In 1905, the Jefferson Theater opened. The residents of Goshen had hoped for years to see a theater come to town. Early that year, developers chose a site on the 200 block of South Main Street on a space of five lots that stood empty for 20 years. The city hired a nationally known theater architect from Chicago to design the facility, which would be constructed at a cost of $75,000 and would be called “The Jefferson” after Joseph Jefferson, a famous actor of the time who had recently died.
On November 5, 1905, the official dedication took place. The event was attended by Gov. Frank Hanly and the Indiana Attorney General. Prominent citizens from all over Southern Michigan and Northern Indiana reserved seats. Tickets were highly sought after and extremely hard to come by. The citizens of Goshen were so proud of their new theater that crowds of people who had been unable to get seats lined the streets just to watch people go in.
At 7:30 p.m., doors opened and 11 ushers escorted delighted ticket-holders into the lavish theater which featured green and ivory decor with gold leaf trim, red oak, and mahogany. Governor Hanly gave the welcoming address from his box seat on the auditorium’s south side. The Goshen News-Times reported that in his speech, the Governor noted that “Indiana has many splendid cities, many splendid communities and many splendid buildings, but no city the size of Goshen has so splendid a playhouse.”
On December 18, 1906, tragedy struck the magnificent Jefferson Theater. A fire began when a clerk carried a candle to the basement of the Stiver and Smith Furniture Store on the retail level of the building. The Goshen fire department was called and firemen from Elkhart responded as well, arriving by railroad car to help battle the blaze. Despite their best efforts, the flames eventually consumed the building. Seeing the smoke, people came from all over town to watch in horror as firemen worked to save the rest of the city block. The next day, shocked residents learned that the Jefferson had been completely destroyed. Out of the sadness and disbelief, however, grew a resolve to build a new Jefferson even better than the first.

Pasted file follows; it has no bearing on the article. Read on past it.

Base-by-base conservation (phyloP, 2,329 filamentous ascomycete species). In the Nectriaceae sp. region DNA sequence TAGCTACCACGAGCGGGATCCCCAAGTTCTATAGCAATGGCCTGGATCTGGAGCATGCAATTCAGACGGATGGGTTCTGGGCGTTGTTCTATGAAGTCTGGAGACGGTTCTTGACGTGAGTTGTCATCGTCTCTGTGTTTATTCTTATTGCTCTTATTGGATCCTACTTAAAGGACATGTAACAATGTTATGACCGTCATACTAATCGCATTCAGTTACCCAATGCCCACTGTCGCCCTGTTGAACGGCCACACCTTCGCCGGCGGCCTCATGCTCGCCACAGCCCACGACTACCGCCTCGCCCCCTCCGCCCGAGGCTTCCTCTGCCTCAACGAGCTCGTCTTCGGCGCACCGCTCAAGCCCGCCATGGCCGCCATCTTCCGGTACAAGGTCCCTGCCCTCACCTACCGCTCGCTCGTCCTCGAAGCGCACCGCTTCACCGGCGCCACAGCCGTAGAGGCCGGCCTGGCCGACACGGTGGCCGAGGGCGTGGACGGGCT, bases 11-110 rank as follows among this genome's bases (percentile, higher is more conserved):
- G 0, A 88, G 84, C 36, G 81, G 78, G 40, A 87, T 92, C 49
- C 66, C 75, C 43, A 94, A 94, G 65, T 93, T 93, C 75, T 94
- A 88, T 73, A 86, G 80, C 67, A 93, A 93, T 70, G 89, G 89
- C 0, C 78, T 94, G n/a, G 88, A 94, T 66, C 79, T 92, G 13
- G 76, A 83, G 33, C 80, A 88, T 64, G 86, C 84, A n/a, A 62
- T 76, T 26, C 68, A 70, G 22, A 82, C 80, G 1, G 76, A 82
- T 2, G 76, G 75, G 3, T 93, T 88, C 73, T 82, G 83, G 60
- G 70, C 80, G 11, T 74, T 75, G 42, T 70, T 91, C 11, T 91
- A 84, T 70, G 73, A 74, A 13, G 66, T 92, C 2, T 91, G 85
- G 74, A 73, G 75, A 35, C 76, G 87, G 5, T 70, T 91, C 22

On October 10, 1907, Goshen citizens celebrated the return of The Jefferson. The theater opened its doors to another packed crowd of dignitaries, featuring a performance by one of the top actresses and comediennes of the day, Marie Cahill. The Jefferson was off and running in what would be a rich era in its history. For the next several years, top-notch theatrical troupes made Goshen a stop on their way between New York and Chicago, treating locals to first-rate performances by some of the top actors and actresses of the time. During the off-season, the Jefferson remained open, showing silent movies and hosting political and community events.
In the early 1920s, plans were announced for a California company to come to Goshen to film a Hollywood movie. Local residents auditioned for roles in the movie, which was filmed in several outdoor locations around town, as well as on stage at The Jefferson in front of large crowds. The public first viewed the movie in September, 1925, but more than half of those who came hoping to see it were turned away.
In the late 1920s, The Jefferson showed the film, “Singing Fool,” starring Al Jolson, causing much excitement in town. The Jefferson was a popular venue for local movie fans who lined up to see Hollywood’s latest releases.
In 1948, the Jefferson was remodeled with new seats and a new, V-shaped marquee. When the theater name was about to be installed on the marquee, the manufacturer discovered that there was not enough room for all the letters. Therefore, the theater was re-named the, “Goshen Theater.” A popular draw to the theater during this time period was bank night, a weekly lottery which had originated during The Depression as a way to attract patrons. Crowds gathered around the theater where, inside the building, a name was drawn and an usher would reveal the name of the winner to those gathered outside. The winner had five minutes to get to the theater and collect their prize, a sum of cash ranging from $50 to $500.
In the 1950s, bank nights at The Goshen Theater were discontinued due to lack of interest. Television had emerged as a powerful competitor for local theaters, forcing some to close their doors as big-screen venues across the nation saw a dip in attendance. But the Goshen Theater was able to remain open for business, continuing to provide first-run movies for those who did decide to venture out of their living rooms for an evening on the town.